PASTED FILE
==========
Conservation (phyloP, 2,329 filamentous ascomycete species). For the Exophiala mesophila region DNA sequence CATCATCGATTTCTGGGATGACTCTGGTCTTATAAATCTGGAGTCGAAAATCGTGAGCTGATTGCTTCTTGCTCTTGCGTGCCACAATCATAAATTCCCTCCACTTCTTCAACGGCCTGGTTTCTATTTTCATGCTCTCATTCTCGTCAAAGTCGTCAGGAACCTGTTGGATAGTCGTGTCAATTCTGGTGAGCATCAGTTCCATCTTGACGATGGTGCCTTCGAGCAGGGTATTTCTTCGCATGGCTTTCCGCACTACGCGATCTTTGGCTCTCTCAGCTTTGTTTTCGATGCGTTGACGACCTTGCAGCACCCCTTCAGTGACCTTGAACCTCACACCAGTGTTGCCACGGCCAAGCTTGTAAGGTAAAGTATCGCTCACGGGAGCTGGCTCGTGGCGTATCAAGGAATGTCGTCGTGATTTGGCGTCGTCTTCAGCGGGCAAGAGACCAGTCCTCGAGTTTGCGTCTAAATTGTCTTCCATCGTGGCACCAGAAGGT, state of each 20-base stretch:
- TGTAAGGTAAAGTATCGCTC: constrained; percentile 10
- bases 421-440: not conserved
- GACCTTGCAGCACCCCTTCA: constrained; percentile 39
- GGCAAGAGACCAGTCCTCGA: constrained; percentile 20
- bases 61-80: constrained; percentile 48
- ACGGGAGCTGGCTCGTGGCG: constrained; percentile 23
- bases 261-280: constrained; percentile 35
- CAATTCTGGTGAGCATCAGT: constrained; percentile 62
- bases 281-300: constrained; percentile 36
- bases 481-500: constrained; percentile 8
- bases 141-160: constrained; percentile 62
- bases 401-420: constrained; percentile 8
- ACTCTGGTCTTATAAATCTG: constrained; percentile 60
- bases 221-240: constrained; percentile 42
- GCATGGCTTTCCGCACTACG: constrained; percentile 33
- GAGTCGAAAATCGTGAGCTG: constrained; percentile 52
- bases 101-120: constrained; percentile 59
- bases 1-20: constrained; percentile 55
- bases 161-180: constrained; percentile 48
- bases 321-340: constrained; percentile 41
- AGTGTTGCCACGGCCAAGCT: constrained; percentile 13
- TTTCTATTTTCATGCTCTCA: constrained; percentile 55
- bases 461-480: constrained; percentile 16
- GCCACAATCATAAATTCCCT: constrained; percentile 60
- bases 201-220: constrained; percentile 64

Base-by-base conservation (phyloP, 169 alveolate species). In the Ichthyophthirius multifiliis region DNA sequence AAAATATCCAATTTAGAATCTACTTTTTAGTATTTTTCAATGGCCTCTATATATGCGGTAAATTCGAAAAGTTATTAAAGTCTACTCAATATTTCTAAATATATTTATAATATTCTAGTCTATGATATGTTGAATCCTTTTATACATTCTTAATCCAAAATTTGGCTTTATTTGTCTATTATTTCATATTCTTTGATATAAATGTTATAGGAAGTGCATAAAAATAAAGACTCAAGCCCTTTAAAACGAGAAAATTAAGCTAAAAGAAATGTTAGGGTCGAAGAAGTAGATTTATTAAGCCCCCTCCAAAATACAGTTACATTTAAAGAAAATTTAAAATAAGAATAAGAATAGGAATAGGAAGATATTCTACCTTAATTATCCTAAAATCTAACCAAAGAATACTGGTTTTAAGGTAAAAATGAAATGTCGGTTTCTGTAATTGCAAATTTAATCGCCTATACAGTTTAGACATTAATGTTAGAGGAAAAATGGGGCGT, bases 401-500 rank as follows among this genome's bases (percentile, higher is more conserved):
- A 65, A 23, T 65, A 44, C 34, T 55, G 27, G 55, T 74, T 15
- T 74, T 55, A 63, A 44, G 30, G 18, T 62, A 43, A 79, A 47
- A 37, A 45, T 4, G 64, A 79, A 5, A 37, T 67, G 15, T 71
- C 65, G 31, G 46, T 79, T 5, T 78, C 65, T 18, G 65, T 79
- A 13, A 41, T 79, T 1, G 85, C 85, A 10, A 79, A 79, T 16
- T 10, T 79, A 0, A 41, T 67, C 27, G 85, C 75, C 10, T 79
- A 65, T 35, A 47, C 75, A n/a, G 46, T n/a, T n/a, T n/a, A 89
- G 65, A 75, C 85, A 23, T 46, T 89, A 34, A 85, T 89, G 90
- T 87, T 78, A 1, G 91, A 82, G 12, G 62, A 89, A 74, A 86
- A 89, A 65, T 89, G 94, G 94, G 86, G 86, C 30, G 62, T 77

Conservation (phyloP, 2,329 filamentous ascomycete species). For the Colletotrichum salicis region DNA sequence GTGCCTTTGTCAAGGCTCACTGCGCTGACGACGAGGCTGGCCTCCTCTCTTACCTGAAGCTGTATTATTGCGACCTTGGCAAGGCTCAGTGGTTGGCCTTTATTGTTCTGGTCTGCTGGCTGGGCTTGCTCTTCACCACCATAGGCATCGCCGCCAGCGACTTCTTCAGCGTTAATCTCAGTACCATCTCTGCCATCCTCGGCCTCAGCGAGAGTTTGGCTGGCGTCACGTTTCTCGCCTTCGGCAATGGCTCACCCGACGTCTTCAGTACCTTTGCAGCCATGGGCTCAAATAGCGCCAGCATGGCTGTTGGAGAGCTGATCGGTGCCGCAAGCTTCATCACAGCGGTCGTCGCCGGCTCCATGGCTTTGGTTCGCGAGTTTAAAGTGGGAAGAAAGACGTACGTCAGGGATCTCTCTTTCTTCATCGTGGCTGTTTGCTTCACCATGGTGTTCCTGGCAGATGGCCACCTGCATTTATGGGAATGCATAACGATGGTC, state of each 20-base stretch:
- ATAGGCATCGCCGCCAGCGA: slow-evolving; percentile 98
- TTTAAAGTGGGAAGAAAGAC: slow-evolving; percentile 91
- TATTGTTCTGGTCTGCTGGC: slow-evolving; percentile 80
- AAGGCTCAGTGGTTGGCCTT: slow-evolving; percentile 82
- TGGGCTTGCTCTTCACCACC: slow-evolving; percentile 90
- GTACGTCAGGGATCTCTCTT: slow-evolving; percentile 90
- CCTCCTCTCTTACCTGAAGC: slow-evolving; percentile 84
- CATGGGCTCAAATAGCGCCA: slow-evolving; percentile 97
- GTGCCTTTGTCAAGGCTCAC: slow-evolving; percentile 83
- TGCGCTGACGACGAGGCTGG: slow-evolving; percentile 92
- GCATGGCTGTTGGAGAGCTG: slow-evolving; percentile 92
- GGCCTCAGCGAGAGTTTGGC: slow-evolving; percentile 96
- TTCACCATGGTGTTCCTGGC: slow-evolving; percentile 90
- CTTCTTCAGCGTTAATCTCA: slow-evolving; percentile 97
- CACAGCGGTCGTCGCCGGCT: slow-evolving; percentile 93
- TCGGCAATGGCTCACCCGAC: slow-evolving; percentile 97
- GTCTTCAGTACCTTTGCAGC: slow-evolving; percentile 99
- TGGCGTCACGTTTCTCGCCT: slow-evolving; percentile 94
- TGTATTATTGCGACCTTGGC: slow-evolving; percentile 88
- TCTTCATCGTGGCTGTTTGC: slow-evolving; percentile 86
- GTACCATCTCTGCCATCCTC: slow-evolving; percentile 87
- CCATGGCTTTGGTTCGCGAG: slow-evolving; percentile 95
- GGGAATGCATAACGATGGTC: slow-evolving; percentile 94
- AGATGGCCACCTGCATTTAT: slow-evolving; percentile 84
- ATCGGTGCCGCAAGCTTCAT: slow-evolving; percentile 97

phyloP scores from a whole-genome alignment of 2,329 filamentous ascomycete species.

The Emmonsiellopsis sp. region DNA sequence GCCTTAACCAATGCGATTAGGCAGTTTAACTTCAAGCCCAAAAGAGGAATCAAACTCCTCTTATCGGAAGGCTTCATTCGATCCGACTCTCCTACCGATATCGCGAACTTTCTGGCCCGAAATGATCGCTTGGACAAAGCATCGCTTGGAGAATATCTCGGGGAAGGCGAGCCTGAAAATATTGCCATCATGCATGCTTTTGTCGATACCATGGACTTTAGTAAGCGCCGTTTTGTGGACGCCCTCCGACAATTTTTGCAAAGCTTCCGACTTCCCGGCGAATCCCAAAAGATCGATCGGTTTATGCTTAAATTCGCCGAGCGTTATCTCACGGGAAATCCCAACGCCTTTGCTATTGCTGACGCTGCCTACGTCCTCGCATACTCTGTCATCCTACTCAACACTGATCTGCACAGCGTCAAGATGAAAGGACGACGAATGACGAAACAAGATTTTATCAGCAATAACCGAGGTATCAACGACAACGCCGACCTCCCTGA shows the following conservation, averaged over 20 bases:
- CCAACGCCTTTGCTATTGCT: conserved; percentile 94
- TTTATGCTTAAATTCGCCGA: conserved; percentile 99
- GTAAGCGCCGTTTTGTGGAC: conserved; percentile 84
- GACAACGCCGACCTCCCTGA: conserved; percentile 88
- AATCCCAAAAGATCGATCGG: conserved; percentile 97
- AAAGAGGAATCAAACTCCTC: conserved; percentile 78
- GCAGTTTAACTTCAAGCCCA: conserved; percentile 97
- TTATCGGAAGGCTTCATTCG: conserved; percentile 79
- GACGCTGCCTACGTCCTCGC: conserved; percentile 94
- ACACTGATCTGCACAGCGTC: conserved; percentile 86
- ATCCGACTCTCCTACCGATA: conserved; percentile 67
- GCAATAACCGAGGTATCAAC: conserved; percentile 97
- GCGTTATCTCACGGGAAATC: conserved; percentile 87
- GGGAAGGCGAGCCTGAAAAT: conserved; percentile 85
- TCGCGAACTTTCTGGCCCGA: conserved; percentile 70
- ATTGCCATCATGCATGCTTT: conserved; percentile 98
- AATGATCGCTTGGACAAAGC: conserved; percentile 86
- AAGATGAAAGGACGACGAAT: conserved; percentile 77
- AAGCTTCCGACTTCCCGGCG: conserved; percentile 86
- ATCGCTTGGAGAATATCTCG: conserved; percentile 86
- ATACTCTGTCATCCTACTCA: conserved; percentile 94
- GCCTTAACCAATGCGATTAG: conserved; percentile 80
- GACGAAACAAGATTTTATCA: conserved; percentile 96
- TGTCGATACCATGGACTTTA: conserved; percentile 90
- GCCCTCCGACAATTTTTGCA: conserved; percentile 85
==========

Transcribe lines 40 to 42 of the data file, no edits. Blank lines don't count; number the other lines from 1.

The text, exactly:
- TTTAAAGTGGGAAGAAAGAC: slow-evolving; percentile 91
- TATTGTTCTGGTCTGCTGGC: slow-evolving; percentile 80
- AAGGCTCAGTGGTTGGCCTT: slow-evolving; percentile 82